I don't think I'll be keeping any more centipedes communal. While it is great for display and is convenient, feeding them is difficult because communal species also happen to be fond of hiding and it is hard to tell who needs a meal if I only see one or two at a time. And of course, there is the risk of cannibalism. I was very surprised by this; mutilans is the communal centipede that has been kept communally for years in the hobby. Anyway, I learned a lesson but I wish I didn't have to had lost a 'pede.
     
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  11. Greasylake

    Greasylake Arachnobaron Active Member

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    It's a real shame you lost that male, he was gorgeous. My subspinipes has been acting a little like your pedes were when it was cold. It's been a little chilly lately and it's burrowed into the substrate and hasn't eaten in a few weeks. I can see it if I pick up the enclosure because it's resting against the bottom of the plastic and I know it's alive because it'll move away from the light I shine in. I suppose I'll just keep waiting too. Also are you planning on selling some of those plings?
     
  12. LawnShrimp

    LawnShrimp Arachnoangel

    A cold 'pede is lethargic, but the 'disorder' that mine have is quirky. They are very skittish around prey and often only eat if the food is already dead. Oftentimes they kill it and leave it for later which is highly unusual. The smaller of the living pair has a very odd, jerky way of walking, similar to the head wobble that spider ball pythons do. It's hard to explain in words but it is very clear when they walk that something is wrong with them. I don't plan on breeding them and I don't expect them to live for as long as my other species.

    Yes, I will be selling hainanum pedelings after they molt once.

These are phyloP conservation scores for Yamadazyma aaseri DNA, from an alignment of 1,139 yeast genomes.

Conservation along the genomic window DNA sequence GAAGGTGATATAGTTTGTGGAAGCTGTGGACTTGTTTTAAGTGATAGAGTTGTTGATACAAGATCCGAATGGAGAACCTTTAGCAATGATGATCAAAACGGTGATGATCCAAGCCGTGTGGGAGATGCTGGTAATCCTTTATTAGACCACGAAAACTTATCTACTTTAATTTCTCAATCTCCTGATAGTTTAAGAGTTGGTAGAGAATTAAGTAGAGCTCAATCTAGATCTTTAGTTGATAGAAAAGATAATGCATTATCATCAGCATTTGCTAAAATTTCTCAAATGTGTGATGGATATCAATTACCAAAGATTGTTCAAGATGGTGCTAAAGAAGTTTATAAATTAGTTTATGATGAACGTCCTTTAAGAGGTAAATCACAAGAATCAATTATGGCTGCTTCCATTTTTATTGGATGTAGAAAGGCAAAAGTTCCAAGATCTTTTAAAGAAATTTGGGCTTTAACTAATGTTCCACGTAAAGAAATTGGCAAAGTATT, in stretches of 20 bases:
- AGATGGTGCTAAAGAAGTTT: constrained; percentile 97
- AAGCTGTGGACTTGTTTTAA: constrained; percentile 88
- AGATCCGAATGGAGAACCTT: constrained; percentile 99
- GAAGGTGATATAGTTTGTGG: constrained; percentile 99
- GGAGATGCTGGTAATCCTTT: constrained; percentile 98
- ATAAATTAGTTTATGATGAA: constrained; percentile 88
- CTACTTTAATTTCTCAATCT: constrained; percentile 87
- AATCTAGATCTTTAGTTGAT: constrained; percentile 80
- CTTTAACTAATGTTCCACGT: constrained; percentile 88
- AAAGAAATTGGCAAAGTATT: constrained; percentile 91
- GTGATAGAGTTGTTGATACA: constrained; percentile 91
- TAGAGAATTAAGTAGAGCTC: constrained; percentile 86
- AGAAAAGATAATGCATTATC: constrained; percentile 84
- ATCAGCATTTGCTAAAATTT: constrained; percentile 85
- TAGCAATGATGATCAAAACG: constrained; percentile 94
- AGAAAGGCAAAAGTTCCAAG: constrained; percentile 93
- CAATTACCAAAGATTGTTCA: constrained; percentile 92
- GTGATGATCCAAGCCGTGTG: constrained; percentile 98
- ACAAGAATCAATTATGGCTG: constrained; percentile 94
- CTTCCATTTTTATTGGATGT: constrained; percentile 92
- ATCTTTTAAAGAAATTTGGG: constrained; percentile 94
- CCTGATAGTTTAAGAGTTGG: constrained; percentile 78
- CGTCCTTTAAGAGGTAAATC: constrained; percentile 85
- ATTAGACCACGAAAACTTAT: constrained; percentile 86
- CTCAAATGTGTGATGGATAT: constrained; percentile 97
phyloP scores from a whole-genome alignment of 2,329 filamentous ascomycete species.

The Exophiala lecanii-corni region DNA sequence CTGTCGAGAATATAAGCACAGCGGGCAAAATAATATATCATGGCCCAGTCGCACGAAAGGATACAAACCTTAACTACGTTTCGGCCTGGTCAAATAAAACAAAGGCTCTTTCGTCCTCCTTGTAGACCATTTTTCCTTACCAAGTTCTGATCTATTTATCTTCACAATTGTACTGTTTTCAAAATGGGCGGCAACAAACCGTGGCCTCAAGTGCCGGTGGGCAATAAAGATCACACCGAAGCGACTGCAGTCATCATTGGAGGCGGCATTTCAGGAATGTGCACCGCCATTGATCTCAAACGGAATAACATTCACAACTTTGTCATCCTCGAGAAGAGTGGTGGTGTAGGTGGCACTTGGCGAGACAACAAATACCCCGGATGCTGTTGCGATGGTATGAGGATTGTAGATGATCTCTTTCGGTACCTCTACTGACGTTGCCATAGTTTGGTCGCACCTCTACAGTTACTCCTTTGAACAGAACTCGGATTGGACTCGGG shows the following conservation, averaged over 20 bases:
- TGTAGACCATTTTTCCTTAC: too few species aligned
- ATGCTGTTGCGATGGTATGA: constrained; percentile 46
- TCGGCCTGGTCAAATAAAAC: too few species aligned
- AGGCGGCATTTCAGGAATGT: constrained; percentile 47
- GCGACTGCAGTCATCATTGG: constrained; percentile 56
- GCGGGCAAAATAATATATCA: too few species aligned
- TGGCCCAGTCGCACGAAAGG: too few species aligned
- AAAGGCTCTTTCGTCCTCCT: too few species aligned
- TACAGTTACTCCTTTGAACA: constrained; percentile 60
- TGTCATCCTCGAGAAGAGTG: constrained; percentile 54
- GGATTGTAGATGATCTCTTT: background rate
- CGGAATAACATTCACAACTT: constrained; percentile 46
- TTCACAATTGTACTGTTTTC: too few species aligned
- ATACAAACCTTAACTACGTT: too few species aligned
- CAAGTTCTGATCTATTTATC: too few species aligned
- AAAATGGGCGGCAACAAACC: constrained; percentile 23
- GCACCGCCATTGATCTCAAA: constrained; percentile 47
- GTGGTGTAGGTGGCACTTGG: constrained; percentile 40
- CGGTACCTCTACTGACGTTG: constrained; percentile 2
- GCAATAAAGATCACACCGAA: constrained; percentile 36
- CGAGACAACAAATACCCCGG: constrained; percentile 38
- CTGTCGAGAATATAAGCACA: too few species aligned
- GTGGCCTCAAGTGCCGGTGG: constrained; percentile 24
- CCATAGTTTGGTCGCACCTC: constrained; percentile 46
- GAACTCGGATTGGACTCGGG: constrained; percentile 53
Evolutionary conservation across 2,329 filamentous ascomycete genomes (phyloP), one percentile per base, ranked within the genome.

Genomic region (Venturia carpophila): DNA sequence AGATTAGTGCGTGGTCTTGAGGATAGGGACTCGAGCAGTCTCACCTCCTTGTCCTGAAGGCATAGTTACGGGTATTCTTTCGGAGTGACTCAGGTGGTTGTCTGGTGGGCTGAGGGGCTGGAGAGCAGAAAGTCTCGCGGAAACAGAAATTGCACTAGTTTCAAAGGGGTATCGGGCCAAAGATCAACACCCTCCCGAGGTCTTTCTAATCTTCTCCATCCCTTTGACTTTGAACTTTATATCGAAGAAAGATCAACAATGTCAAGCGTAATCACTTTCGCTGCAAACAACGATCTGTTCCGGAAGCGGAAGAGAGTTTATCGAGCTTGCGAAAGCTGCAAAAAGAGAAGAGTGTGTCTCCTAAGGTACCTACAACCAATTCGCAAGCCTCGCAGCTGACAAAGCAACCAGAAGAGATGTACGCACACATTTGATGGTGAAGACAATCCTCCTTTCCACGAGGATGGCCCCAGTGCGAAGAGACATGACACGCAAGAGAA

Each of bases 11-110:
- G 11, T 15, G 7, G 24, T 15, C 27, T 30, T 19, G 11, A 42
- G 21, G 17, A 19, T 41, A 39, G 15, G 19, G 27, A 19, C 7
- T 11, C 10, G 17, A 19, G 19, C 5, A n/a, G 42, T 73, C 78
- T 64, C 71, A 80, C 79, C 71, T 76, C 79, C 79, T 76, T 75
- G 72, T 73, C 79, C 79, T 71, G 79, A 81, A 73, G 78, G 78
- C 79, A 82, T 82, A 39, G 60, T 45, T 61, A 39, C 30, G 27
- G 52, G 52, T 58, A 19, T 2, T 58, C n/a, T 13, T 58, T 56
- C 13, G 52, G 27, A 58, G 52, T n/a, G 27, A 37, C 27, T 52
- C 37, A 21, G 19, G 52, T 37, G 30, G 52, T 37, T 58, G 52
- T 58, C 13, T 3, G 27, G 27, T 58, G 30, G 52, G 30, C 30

13. Greasylake

    Greasylake Arachnobaron Active Member

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    Mine took a bit of a tumble once and it was acting really funny afterwards, curling its front legs up under it and twisting around in a ball. Eventually it lost almost all coordination and I was sure it was going to die but the next morning it had fully recovered. Could yours have been injured at some point in its life and had permanent damage?
     
  14. LawnShrimp

    LawnShrimp Arachnoangel

    The ones that arrived dead/damaged and the several that molted, ate, and died all had a large, black, foul-smelling cyst in their neck. One of the ones I saw die could not move its legs from the 6th segment to the head and sure enough, after dissection, the cyst was embedded under the 6th segment. I assume the inbreeding has caused them to have very weak immune systems or genetic defects. The surviving ones may just be lucky or perhaps stronger than the others, only exhibiting behavioral abnormalities and not getting sick.

    I don't know if it has been injured but I would assume most injuries are fixed during molts and permanent damage is pretty rare but possible. Thanks for the suggestion, I will take a closer look at my 'pedes if something seems odd.
     
  15. Scoly

    Scoly Arachnoknight

    I have two of those red leg mutilans too (3 originally) and they never look healthy. Often won't tackle crickets. I've got them in with the yellow legs but feel their care requirements are different somehow. They're meant to originate from Taiwan, and live in caves (?). Shame as they are really cool colours, and a good bit more active than the yellow legs which only come out when it's pitch black.
     
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  16. LawnShrimp

    LawnShrimp Arachnoangel

    Mine often only take prekilled prey, fleeing from even small roaches or crickets 8 times out of 10. I also agree that they are very active; mine are almost always visible.